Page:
In the past few weeks, I’ve looked at some prospective General Manager candidates like the Colorado Avalanche’s Assistant GM Craig Billington or TSN analyst Pierre McGuire. Today, I’ll be taking a look at another Western Conference Assistant GM who is drawing considerable praise around the Interwebs.
For years now, the Nashville Predators organization has been credited for its ability to stay competitive in a strong Western Conference despite being burdened with a self-imposed cap limit that is significantly smaller than the NHL’s cap ceiling. They are the hockey equivalent to baseball’s Oakland Athletics – although it should be noted that there’s nothing to suggest that the Predators attribute their success to advanced sabermetric hockey statistics.
Much of Nashville’s success is dependent upon a successful draft record and their ability to cultivate, develop and procure inexpensive talent that can produce at the NHL level. But it has been the organization’s innate ability to find legitimate goaltenders like Dan Ellis, Chris Mason, Tomas Vokoun, Pekka Rinne, Chet Pickard and Anders Lindback that really stands out to me. Considering that Sens fans have waited for almost twenty years for a franchise goalie (note: The Robin Lehner era starts tonight in Long Island. Right now I’m knocking on wood.), it’s easy to look at the list of aforementioned names be a little envious.
By pursuing a mind like Fenton or Billington, The Euge would be getting in on the latest trend that has seen organizations like Columbus (Scott Howson) and Minnesota (Chuck Fletcher) try emulate the success that Pittsburgh and Boston have had hiring young assistant GMs like Ray Shero and Peter Chiarelli.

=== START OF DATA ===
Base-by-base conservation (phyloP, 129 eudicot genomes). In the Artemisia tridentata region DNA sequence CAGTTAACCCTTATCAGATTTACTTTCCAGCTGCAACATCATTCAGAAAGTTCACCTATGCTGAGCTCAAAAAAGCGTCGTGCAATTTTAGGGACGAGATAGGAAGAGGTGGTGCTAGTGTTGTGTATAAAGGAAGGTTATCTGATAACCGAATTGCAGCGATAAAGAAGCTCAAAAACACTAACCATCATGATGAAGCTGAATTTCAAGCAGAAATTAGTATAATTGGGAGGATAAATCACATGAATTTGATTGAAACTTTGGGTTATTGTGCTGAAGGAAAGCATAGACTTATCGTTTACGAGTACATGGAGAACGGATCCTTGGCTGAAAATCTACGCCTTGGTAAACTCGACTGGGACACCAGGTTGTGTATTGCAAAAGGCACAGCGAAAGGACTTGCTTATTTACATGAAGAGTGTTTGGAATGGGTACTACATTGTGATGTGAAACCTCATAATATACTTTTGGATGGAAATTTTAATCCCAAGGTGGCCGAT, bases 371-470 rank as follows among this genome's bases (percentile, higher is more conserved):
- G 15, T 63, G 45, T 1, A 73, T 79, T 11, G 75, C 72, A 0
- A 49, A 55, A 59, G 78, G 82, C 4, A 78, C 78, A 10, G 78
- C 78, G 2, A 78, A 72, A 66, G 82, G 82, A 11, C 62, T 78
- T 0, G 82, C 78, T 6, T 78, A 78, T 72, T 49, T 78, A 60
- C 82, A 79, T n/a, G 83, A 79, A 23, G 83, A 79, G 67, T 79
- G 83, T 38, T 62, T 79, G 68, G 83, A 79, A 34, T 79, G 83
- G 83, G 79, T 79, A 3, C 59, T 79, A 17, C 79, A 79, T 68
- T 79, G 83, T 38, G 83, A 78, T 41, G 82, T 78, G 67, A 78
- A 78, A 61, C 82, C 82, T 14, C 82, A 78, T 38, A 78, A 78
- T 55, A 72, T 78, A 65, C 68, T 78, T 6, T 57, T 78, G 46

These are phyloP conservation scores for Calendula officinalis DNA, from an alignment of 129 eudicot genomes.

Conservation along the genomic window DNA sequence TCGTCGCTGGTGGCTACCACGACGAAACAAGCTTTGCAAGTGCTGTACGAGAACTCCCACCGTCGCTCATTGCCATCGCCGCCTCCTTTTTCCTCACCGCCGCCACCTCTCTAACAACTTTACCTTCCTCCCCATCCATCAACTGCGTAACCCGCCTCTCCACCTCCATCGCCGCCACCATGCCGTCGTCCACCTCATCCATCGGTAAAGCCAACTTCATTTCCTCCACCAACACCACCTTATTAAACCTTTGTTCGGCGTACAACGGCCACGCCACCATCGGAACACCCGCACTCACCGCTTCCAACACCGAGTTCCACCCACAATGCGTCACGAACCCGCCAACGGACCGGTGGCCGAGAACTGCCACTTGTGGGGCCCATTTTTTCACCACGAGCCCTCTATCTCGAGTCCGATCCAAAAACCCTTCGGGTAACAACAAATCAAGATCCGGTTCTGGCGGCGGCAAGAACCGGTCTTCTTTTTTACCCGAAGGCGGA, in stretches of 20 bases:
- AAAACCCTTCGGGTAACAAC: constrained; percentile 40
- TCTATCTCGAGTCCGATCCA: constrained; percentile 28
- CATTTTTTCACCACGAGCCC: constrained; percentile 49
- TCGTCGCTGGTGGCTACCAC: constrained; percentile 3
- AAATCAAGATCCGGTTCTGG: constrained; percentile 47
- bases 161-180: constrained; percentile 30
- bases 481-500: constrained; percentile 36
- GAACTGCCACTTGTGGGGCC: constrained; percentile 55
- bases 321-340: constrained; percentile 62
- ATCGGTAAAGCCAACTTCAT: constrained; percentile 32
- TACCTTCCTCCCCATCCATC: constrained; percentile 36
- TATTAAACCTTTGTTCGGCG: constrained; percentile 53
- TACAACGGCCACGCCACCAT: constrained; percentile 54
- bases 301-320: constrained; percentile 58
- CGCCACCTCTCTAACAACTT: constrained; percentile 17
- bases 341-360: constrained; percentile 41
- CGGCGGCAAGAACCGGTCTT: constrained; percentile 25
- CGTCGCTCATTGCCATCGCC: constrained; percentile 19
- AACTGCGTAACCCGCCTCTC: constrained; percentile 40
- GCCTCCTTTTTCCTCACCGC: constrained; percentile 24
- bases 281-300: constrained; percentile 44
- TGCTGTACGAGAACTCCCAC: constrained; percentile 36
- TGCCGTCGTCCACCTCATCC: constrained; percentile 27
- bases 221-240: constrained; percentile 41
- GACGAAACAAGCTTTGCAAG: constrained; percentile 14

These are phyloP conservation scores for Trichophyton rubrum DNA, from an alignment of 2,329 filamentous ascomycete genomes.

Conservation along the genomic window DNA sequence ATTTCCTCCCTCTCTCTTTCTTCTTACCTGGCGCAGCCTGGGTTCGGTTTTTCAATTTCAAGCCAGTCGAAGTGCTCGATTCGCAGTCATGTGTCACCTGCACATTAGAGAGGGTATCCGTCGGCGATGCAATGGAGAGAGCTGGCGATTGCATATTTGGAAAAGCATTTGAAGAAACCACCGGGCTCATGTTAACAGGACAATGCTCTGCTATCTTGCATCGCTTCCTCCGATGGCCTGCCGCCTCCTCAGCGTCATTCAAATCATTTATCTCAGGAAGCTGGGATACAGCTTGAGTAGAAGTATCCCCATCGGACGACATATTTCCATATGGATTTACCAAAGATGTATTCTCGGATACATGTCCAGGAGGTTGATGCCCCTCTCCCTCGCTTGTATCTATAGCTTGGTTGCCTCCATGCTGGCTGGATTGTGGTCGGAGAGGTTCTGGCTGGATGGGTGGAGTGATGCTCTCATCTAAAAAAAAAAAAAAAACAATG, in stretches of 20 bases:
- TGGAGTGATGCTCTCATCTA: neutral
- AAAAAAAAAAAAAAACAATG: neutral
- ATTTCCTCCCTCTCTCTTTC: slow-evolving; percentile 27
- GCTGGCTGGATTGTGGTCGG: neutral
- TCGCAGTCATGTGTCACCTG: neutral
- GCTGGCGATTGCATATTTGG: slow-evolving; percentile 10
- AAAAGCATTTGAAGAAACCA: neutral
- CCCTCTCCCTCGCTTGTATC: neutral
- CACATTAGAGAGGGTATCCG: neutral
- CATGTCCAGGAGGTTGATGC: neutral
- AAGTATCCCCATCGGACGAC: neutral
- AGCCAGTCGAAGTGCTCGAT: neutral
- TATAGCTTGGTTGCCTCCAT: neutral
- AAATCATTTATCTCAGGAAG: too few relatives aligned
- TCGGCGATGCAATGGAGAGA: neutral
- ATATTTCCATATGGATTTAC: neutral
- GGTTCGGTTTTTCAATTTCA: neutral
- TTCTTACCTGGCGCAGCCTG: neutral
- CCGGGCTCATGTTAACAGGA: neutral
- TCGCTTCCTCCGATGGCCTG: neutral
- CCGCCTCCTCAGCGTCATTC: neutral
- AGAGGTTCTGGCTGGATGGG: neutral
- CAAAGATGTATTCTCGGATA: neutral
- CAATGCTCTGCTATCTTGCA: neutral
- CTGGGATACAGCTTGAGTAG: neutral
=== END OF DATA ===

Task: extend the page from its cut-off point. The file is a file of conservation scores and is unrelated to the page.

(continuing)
Such a hire would not be without its inherent risks however. There is that fear of the unknown. It’s not Fenton’s fault that he doesn’t have actually have NHL General Manager experience, nor is it his fault that his organization is unwilling to spend anywhere near the salary cap ceiling but it’s this latter point that really makes me question whether or not Fenton is the best choice for the job.
At the most basic level, Ottawa is not Nashville. Unless the Senators start employing a self-imposed salary cap limit, you cannot replicate the circumstances or expectations that Nashville has. Here in Ottawa, we’re fortunate enough to have an owner who has demonstrated a willingness to spend to the salary cap threshold to put a competitive product on the ice. In Nashville, they aren’t afforded this same luxury. Much of the mystique about the Nashville situation is that on an annual basis, the organization spends little but still manages to make the playoffs in a tough Western Conference.
Interestingly, one of the criticisms of the Moneyball philosophy has been that it’s a strategy that hasn’t generated much in terms of postseason success. A simple glance at Nashville’s playoff history paints a similar picture – a career record of 6 wins and 16 losses. Although they have faced perennial powerhouses in the Red Wings and Sharks, in their four postseason experiences, Nashville has failed to win more than two games in any quarterfinal series.
So although Nashville’s track record for maximizing the value of their draft picks, if their front office personnel are not accustomed to spending towards the cap limit, there’s also no guarantee that they can maximize the value of this extra money any better than this current Senators brain-trust. (Note: Maximizing the draft value of their picks is generally accepted as one of the few things that the Bryan Murray regime has done well.)
Ultimately, the biggest concern that I have is that once a new variable like money has been introduced to the Nashville equation, there’s no certainty that Fenton wouldn’t frivolously spend that money on players. Getting back to my Oakland Athletics analogy, the Moneyball phenomenon has caught on and many organizations have plucked GMs from the A’s front office. Names like Paul DePodesta (Los Angeles Dodgers) and JP Ricciardi (Toronto Blue Jays) have struggled when given the reins to their own respective franchises.